James 4:1-3: “1What causes fights and quarrels among you? Don’t they come from your desires that battle within you? 2 You desire but do not have, so you kill. You covet but you cannot get what you want, so you quarrel and fight. You do not have because you do not ask God. 3 When you ask, you do not receive, because you ask with wrong motives, that you may spend what you get on your pleasures.”
Over the several past blogs, we have seen James examine the symptoms of spiritual problems, diagnose the disease, and provide the cure. Part of the therapy is prayer. I’d like to go a bit more in-depth into this aspect of the treatment.
There are Five Keys to Powerful Prayer:
1. In accordance with God’s Will: Matthew 26:39-“Going a little farther, he fell with his face to the ground and prayed, “My Father, if it is possible, may this cup be taken from me. Yet not as I will, but as you will.”
1 John 5:14: “This is the confidence we have in approaching God: that if we ask anything according to his will, he hears us.” For example, I have heard married men and women pray, “Lord, let me out of this marriage.” NO! That is not a prayer that is in line with God’s will. Instead, we should pray, “Lord, change me, so I’m the right kind of mate.” Now He’ll start talking with you.
2. Offered in faith: Matthew 21:22-“If you believe, you will receive whatever you ask for in prayer.” Do you believe? This isn’t looking at God as a magic genie or Santa Claus. This is genuine faith where you consider who God is, what God has done, and what God is capable of. If you are praying for God’s perfect will, you can have faith that He will answer that prayer.
3. From a pure heart: Psalm 66:18: “If I had cherished sin in my heart, the Lord would not have listened;” -Hearts are purified through Christ. It is tough for me to hear non-Christians say, “I’ll be praying for you” or “Our thoughts are with you…” These phrases are meaningless without God behind them.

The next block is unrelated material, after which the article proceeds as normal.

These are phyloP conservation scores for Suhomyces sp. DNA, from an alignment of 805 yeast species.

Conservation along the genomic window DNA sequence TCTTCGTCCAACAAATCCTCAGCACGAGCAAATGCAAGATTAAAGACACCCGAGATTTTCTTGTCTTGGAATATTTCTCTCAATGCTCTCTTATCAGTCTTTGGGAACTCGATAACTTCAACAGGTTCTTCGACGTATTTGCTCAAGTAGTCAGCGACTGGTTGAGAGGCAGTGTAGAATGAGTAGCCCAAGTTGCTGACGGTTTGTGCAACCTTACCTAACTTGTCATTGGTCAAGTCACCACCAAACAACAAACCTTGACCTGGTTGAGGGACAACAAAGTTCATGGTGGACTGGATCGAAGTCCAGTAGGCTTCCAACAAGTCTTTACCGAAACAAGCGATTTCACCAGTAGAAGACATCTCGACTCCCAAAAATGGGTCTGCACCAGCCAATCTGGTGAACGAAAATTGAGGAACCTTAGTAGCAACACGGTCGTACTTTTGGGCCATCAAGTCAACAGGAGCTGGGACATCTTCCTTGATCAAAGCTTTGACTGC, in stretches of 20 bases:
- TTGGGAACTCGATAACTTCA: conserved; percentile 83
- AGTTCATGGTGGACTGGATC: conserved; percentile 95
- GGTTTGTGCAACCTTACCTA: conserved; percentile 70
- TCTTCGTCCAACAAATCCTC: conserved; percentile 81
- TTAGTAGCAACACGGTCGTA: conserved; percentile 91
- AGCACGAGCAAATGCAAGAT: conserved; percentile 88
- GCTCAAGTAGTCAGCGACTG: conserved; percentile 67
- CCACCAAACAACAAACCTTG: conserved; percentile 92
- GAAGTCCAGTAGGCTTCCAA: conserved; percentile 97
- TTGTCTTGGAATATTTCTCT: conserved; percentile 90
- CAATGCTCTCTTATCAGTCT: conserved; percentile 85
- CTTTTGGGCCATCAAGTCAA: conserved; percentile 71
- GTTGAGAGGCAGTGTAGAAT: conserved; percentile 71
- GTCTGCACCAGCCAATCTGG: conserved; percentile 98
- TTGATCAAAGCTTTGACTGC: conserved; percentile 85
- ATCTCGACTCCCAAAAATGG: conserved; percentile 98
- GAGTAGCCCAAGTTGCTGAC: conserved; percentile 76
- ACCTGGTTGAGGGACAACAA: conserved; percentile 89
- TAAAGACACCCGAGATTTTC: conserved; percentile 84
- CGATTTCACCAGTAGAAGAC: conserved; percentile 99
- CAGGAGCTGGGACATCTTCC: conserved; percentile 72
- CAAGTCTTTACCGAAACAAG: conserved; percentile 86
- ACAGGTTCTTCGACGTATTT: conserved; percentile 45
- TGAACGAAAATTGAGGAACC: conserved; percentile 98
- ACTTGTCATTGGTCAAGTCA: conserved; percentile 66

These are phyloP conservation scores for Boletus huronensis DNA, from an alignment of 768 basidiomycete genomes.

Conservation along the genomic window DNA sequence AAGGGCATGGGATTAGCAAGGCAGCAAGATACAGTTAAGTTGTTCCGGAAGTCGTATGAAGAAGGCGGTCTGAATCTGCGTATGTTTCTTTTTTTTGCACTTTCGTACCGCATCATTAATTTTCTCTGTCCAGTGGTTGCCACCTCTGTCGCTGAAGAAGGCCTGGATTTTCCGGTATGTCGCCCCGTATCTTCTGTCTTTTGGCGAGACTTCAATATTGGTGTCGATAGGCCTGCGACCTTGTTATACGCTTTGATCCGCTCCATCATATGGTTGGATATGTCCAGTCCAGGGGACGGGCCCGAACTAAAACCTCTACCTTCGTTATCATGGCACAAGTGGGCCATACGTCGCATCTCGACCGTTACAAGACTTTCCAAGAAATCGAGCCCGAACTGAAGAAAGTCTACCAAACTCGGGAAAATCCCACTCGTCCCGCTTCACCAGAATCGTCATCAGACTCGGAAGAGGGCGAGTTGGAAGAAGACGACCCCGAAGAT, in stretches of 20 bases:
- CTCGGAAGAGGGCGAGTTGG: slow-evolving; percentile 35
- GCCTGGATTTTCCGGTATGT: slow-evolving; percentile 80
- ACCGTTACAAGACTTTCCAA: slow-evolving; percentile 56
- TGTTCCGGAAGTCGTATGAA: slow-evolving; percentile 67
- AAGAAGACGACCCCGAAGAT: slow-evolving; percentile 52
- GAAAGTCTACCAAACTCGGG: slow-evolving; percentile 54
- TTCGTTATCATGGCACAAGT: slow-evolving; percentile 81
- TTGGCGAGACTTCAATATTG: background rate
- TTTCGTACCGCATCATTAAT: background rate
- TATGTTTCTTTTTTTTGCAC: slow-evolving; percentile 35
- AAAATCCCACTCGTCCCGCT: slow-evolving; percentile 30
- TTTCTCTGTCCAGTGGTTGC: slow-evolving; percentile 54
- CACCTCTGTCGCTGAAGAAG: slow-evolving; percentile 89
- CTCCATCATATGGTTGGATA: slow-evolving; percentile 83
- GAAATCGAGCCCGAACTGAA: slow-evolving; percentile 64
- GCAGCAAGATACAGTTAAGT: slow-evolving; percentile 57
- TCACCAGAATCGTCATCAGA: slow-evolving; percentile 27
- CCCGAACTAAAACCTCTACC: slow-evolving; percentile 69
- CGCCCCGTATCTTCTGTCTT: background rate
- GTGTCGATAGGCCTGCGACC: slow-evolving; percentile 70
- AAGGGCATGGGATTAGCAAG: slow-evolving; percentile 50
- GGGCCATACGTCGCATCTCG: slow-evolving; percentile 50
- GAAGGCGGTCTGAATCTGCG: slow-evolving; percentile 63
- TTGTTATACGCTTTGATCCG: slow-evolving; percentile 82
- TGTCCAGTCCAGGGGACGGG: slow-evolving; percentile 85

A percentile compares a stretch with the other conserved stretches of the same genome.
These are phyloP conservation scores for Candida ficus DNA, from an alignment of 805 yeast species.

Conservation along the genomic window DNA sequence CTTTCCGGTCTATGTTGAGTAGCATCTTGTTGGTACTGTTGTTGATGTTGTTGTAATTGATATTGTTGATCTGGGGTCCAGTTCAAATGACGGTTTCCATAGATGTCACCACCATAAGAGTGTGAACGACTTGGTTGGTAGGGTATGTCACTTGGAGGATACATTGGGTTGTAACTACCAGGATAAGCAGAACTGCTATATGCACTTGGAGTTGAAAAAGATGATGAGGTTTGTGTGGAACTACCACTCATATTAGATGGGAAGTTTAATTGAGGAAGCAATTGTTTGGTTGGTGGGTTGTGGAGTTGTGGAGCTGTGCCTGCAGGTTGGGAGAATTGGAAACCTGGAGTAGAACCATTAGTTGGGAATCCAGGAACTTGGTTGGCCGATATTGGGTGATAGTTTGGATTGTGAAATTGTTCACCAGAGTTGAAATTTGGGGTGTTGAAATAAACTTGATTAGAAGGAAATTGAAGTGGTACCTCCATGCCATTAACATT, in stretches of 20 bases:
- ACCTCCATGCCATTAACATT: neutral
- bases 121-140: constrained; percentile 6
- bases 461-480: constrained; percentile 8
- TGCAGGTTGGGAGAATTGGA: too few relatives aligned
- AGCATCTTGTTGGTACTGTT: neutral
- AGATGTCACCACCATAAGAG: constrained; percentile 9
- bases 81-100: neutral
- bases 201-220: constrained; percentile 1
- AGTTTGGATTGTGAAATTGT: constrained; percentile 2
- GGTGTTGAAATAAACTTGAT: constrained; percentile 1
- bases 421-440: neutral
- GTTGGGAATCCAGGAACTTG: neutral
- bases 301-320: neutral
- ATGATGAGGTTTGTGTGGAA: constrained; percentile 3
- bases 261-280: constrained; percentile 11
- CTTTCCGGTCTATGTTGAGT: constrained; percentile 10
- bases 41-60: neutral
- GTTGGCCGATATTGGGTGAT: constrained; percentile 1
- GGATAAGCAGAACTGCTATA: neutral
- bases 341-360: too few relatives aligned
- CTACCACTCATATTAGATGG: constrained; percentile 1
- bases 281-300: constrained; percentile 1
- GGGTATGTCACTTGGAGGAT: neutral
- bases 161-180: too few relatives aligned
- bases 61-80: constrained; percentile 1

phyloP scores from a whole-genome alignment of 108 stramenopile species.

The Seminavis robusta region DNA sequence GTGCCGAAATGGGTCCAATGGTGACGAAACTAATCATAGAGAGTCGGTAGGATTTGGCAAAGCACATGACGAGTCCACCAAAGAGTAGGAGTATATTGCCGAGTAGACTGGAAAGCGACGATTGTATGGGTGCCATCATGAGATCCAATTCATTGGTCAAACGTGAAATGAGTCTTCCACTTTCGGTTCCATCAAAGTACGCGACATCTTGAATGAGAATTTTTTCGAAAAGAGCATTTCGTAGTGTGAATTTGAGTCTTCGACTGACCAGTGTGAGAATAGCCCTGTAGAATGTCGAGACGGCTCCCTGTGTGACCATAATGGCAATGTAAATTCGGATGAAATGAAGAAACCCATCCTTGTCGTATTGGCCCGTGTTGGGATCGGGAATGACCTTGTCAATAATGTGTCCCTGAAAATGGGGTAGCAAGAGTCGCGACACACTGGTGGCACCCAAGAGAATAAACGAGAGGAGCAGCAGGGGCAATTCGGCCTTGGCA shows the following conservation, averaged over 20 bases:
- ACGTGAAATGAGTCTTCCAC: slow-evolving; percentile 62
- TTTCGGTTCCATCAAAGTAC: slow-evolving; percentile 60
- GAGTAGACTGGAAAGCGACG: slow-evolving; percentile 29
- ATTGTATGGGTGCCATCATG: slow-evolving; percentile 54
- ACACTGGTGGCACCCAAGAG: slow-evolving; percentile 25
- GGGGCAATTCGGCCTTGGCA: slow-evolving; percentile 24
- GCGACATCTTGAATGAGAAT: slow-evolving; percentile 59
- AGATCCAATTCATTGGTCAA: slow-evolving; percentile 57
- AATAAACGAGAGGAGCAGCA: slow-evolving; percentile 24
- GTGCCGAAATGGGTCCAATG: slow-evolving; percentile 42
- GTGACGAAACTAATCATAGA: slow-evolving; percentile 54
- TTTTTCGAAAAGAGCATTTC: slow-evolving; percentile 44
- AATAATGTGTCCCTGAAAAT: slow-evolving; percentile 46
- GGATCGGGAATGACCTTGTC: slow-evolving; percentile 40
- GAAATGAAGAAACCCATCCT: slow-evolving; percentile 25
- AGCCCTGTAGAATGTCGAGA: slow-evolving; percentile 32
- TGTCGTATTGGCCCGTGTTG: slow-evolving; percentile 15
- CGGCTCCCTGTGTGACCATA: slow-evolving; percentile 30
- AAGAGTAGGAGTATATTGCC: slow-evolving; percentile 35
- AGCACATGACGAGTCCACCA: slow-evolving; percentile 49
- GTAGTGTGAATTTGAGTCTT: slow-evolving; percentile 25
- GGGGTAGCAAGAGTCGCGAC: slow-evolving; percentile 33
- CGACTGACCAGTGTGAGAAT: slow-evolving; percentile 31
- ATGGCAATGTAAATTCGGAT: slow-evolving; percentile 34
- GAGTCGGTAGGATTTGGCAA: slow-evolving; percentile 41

4. In the name of Jesus Christ: John 14:13-14-“And I will do whatever you ask in my name, so that the Father may be glorified in the Son. You may ask me for anything in my name, and I will do it.” There is no other name more powerful than that of our Lord Jesus Christ.
5. Ask the question: What glory is God going to get from answering this prayer? If the answer to the prayer only brings you glory, that isn’t a powerful prayer. It is a selfish prayer.
The root cause of every conflict in the church, our marriage, our country, the world, is SIN. It is worldliness. It is sensuality. Even those of us who have been redeemed by Christ still live in a fallen world with temptations all around us. In the next blog series, we are going to see how the encouragement that James gives about pursuing a friendship with God fits into this idea of prayer and living a life that brings glory to God.
Here are some action steps for this week:
1. Go to God in prayer first.
When we experience conflict, often we spend 3 hours fuming and only 30 seconds praying. No! This should not be. It should be the other way around. God is a heavenly Father that delights in hearing from His kids. We need to ask God for wisdom in dealing with conflict. How much of it is our fault? What can we do to help the situation?
2. Receive the diagnosis.
Don’t be afraid to cry out to God for help. A lot of men have trouble asking for support for the simplest things: directions. But what about when eternity is at stake. Look at Romans 7:23, “but I see another law at work in me, waging war against the law of my mind and making me a prisoner of the law of sin at work within me.” The next two verses are key: “What a wretched man I am! Who will rescue me from this body that is subject to death? Thanks be to God, who delivers me through Jesus Christ, our Lord!” A diagnosis of a problem is only useful if it is received. You don’t get a diagnosis and then ignore it and hope it goes away.
3. Pursue reconciliation at all costs.
We learn 2 Corinthians 5:16-21 how we can be reconciled to God first through Christ’s forgiveness. As Hebrews says, there can be no forgiveness without the shedding of blood. Then we are to pursue reconciliation with others. Romans 12:18 teaches, “If it is possible, as far as it depends on you, live at peace with everyone.”
There you have it. The spiritual problem is sin with a variety of symptoms. The cure is Christ. The on-going treatment is prayer.
Some questions to consider:
-What are the missing keys in your prayer life that are sapping you of power?
-What are you dwelling on that you need to give to God through fervent prayer?
-Do your prayers seek the glory of God or the fulfillment of your earthly wishes?